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  • 4 July 2007

Brass and percussion take the lead in Proms premiere


Prom date for composer Dr Sam Hayden

Prom date for composer Dr Sam Hayden

The Royal Albert Hall will reverberate to the powerful sounds of brass, percussion and around 100 musicians when Substratum, a new orchestral piece composed by University of Sussex music lecturer Dr Sam Hayden, is premiered at the BBC Proms this summer.

Substratum (2004-2006) was commissioned by BBC Radio 3 and will be performed by the BBC Symphony Orchestra conducted by David Robertson, on Tuesday, July 17. It is a seven-part composition within which the brass and percussion sections of the orchestra, along with the bass instruments, all have very important roles.

One of ten specially commissioned works that will be played at the Proms this year, Substratum follows the geological metaphor of the title. "The piece is formed by multiple layers of musical material, but there is always the sense of an underlying fundamental layer, not always perceivable, in the low register, on which everything else is constructed and dependent," says Dr Hayden.

He adds: "The low instruments in the orchestra therefore have a particularly important function, as there is a recurring bass line that reappears throughout the piece, hence the addition of relatively unusual instruments such as the contrabass trombone and contrabass clarinet. The piano also has an important role, being the only instrument that can play in all registers. The percussion is also very important."

Dr Hayden is a University of Sussex music graduate who began studying mathematics, then turned from playing the trumpet to music composition. "I see composition to some extent as problem-solving. What can I do with this instrument, or orchestra, and how will the different sonic elements relate to each other? It's a bit like inventing the rules to a game, then playing it - but it's also very important to break those rules!" says Dr Hayden.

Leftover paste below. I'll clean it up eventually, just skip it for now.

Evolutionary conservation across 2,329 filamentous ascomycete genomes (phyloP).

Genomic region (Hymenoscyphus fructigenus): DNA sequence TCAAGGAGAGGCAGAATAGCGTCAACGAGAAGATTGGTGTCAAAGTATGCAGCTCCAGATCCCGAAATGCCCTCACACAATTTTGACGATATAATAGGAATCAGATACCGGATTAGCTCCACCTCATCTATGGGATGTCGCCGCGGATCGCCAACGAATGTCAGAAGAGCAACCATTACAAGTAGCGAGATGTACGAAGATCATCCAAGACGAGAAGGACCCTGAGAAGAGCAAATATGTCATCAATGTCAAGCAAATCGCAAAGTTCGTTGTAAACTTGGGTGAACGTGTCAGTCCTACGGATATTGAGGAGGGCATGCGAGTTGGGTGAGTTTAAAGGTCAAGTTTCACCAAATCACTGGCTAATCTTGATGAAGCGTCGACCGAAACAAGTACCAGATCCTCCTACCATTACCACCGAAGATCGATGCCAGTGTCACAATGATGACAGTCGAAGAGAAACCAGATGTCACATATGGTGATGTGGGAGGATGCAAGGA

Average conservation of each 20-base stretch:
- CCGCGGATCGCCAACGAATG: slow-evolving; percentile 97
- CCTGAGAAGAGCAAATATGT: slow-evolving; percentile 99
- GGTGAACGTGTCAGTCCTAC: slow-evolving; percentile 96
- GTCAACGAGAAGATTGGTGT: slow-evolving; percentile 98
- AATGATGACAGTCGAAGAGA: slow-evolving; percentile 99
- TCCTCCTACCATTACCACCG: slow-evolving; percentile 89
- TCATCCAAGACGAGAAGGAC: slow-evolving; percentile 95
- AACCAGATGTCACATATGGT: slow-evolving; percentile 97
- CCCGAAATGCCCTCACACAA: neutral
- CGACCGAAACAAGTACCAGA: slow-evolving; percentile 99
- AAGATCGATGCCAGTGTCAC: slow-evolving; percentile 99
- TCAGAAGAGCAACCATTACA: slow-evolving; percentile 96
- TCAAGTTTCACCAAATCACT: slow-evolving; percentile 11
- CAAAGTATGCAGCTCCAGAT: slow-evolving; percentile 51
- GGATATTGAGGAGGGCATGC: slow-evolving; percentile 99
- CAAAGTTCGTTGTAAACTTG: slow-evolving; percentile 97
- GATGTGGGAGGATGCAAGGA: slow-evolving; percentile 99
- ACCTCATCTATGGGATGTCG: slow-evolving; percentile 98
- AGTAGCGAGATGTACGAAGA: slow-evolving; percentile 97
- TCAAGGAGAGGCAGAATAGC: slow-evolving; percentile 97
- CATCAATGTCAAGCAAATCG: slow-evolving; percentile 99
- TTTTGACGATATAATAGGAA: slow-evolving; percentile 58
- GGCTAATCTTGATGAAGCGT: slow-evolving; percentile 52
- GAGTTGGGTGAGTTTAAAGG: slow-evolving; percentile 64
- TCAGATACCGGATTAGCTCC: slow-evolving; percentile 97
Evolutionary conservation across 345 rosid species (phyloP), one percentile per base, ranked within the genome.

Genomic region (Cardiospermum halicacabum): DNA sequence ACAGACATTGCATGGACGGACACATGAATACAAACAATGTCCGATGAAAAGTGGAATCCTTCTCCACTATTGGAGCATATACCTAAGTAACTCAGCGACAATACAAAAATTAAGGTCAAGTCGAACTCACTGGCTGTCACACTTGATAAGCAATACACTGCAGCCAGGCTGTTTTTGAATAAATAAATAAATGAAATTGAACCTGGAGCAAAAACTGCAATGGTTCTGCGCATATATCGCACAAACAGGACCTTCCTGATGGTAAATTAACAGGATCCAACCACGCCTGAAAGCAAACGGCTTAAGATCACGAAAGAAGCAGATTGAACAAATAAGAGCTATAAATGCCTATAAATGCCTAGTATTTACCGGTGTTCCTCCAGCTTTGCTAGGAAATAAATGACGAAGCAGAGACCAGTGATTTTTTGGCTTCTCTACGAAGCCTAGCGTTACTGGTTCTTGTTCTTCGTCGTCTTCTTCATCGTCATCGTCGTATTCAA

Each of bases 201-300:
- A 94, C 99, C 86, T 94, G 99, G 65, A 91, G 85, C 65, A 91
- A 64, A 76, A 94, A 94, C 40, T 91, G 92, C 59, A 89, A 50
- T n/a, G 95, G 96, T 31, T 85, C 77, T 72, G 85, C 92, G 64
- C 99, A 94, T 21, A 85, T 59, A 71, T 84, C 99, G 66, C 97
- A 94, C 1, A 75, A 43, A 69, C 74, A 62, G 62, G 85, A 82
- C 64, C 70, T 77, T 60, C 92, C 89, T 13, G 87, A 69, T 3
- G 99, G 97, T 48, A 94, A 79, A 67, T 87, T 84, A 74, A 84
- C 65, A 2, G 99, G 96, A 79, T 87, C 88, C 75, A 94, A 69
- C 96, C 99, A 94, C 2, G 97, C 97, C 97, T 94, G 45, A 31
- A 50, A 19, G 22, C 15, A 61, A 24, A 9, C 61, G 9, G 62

And the result? Substratum is about multiple sound masses, with lots going on. Dr Hayden says: "As a listener you have to make a choice about what you want to listen to. It's also important to keep coming back to a complex piece such as this - as there won't be a single definitive experience."

He admits that it is pleasing to be able to give prominence to the brass section: "As a trumpet player I remember sitting in the orchestra, counting the bars' rest and watching the strings play - therefore brass and percussion get many of the important bits here!"

Dr Hayden is well known as a composer, having had pieces broadcast previously by BBC Radio 3 on the Hear and Now programme. He has also seen his work performed at the Queen Elizabeth Hall in London, the Philharmonie, Berlin and the Centre Pompidou, Paris. A previous winner of the Britten International Competition for Composers (1995) and the Christoph Delz Foundation Composers' Competition (2003), Dr Hayden has seen his work performed throughout Europe and is co-director of contemporary music ensemble [rout].

The Royal Albert Hall performance is, however, the biggest venue to stage his work to date. He says: "The Proms are iconic: the huge space and the long tradition. It's also very important that it is open to passers-by and that tickets are affordable."

Notes for editors

Substratum is the opening performance of Prom No 5 at the Albert Hall, London, on 17 July 2007. Concert programme begins at 7pm and will also be broadcast LIVE on BBC4 television and on BBC Radio 3.

 

Dr Hayden will discuss the piece with Dr Björn Heile, head of the University of Sussex Music Department, in a pre-concert talk at the Royal Geographical Society (RGS) at 5.30pm. Dr Hayden will also give an interview live during the concert interval on BBC4 TV with conductor and broadcaster Charles Hazlewood.

 

For further information, tickets, etc, see http://www.bbc.co.uk/proms/2007/  

For more information about music at University of Sussex, see http://www.sussex.ac.uk/music/

University of Sussex Press office contacts: Maggie Clune or Jacqui Bealing. Tel: 01273 678 888 or email press@sussex.ac.uk

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